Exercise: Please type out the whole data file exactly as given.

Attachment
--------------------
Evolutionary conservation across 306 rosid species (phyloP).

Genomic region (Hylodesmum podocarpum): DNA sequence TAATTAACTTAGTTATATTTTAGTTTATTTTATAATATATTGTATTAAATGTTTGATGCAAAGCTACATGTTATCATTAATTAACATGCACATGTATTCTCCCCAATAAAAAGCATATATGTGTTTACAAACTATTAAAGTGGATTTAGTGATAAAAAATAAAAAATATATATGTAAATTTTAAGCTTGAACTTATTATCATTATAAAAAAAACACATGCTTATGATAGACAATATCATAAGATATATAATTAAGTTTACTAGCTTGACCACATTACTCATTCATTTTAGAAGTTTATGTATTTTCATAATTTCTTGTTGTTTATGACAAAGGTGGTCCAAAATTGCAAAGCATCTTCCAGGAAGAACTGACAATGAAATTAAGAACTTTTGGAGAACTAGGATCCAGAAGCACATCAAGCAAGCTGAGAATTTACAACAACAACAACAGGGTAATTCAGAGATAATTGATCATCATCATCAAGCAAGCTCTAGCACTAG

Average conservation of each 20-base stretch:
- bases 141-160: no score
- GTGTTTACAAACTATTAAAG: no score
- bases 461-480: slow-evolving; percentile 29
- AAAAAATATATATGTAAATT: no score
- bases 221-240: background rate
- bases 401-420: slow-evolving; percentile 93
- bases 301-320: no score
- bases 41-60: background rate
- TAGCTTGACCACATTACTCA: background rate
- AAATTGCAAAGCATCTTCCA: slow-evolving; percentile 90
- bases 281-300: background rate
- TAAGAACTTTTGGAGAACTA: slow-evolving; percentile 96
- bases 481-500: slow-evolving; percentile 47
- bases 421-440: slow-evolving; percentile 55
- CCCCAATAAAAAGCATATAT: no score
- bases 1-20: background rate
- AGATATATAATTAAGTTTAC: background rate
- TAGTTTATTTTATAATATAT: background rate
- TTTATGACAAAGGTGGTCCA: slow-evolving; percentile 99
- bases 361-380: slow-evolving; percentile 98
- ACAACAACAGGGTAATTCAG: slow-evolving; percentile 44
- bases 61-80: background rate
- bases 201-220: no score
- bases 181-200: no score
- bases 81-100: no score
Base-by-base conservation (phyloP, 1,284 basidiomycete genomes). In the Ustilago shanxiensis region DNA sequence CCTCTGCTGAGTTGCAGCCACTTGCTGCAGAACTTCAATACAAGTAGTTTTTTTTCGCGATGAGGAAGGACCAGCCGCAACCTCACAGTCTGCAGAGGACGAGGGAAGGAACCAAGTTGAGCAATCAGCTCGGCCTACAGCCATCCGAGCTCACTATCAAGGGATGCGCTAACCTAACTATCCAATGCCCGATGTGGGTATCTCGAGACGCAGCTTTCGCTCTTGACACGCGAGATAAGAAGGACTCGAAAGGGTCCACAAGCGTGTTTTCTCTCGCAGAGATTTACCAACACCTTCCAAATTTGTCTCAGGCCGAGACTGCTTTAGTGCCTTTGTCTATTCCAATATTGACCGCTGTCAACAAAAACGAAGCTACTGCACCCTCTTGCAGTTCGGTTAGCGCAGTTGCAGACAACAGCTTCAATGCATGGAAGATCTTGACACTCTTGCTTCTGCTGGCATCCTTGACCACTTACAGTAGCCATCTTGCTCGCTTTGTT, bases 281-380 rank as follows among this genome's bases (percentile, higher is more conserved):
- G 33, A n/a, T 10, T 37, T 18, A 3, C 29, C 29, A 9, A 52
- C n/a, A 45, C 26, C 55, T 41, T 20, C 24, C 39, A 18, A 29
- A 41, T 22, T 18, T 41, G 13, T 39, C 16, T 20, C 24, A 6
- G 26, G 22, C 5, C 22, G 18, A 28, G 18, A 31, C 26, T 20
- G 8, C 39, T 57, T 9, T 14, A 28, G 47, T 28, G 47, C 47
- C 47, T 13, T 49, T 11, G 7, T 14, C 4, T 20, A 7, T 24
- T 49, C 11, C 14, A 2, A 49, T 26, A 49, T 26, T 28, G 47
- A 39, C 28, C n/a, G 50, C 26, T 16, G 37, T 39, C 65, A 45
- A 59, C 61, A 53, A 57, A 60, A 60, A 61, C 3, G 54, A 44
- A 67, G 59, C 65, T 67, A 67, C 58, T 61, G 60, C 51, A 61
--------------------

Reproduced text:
Evolutionary conservation across 306 rosid species (phyloP).

Genomic region (Hylodesmum podocarpum): DNA sequence TAATTAACTTAGTTATATTTTAGTTTATTTTATAATATATTGTATTAAATGTTTGATGCAAAGCTACATGTTATCATTAATTAACATGCACATGTATTCTCCCCAATAAAAAGCATATATGTGTTTACAAACTATTAAAGTGGATTTAGTGATAAAAAATAAAAAATATATATGTAAATTTTAAGCTTGAACTTATTATCATTATAAAAAAAACACATGCTTATGATAGACAATATCATAAGATATATAATTAAGTTTACTAGCTTGACCACATTACTCATTCATTTTAGAAGTTTATGTATTTTCATAATTTCTTGTTGTTTATGACAAAGGTGGTCCAAAATTGCAAAGCATCTTCCAGGAAGAACTGACAATGAAATTAAGAACTTTTGGAGAACTAGGATCCAGAAGCACATCAAGCAAGCTGAGAATTTACAACAACAACAACAGGGTAATTCAGAGATAATTGATCATCATCATCAAGCAAGCTCTAGCACTAG

Average conservation of each 20-base stretch:
- bases 141-160: no score
- GTGTTTACAAACTATTAAAG: no score
- bases 461-480: slow-evolving; percentile 29
- AAAAAATATATATGTAAATT: no score
- bases 221-240: background rate
- bases 401-420: slow-evolving; percentile 93
- bases 301-320: no score
- bases 41-60: background rate
- TAGCTTGACCACATTACTCA: background rate
- AAATTGCAAAGCATCTTCCA: slow-evolving; percentile 90
- bases 281-300: background rate
- TAAGAACTTTTGGAGAACTA: slow-evolving; percentile 96
- bases 481-500: slow-evolving; percentile 47
- bases 421-440: slow-evolving; percentile 55
- CCCCAATAAAAAGCATATAT: no score
- bases 1-20: background rate
- AGATATATAATTAAGTTTAC: background rate
- TAGTTTATTTTATAATATAT: background rate
- TTTATGACAAAGGTGGTCCA: slow-evolving; percentile 99
- bases 361-380: slow-evolving; percentile 98
- ACAACAACAGGGTAATTCAG: slow-evolving; percentile 44
- bases 61-80: background rate
- bases 201-220: no score
- bases 181-200: no score
- bases 81-100: no score
Base-by-base conservation (phyloP, 1,284 basidiomycete genomes). In the Ustilago shanxiensis region DNA sequence CCTCTGCTGAGTTGCAGCCACTTGCTGCAGAACTTCAATACAAGTAGTTTTTTTTCGCGATGAGGAAGGACCAGCCGCAACCTCACAGTCTGCAGAGGACGAGGGAAGGAACCAAGTTGAGCAATCAGCTCGGCCTACAGCCATCCGAGCTCACTATCAAGGGATGCGCTAACCTAACTATCCAATGCCCGATGTGGGTATCTCGAGACGCAGCTTTCGCTCTTGACACGCGAGATAAGAAGGACTCGAAAGGGTCCACAAGCGTGTTTTCTCTCGCAGAGATTTACCAACACCTTCCAAATTTGTCTCAGGCCGAGACTGCTTTAGTGCCTTTGTCTATTCCAATATTGACCGCTGTCAACAAAAACGAAGCTACTGCACCCTCTTGCAGTTCGGTTAGCGCAGTTGCAGACAACAGCTTCAATGCATGGAAGATCTTGACACTCTTGCTTCTGCTGGCATCCTTGACCACTTACAGTAGCCATCTTGCTCGCTTTGTT, bases 281-380 rank as follows among this genome's bases (percentile, higher is more conserved):
- G 33, A n/a, T 10, T 37, T 18, A 3, C 29, C 29, A 9, A 52
- C n/a, A 45, C 26, C 55, T 41, T 20, C 24, C 39, A 18, A 29
- A 41, T 22, T 18, T 41, G 13, T 39, C 16, T 20, C 24, A 6
- G 26, G 22, C 5, C 22, G 18, A 28, G 18, A 31, C 26, T 20
- G 8, C 39, T 57, T 9, T 14, A 28, G 47, T 28, G 47, C 47
- C 47, T 13, T 49, T 11, G 7, T 14, C 4, T 20, A 7, T 24
- T 49, C 11, C 14, A 2, A 49, T 26, A 49, T 26, T 28, G 47
- A 39, C 28, C n/a, G 50, C 26, T 16, G 37, T 39, C 65, A 45
- A 59, C 61, A 53, A 57, A 60, A 60, A 61, C 3, G 54, A 44
- A 67, G 59, C 65, T 67, A 67, C 58, T 61, G 60, C 51, A 61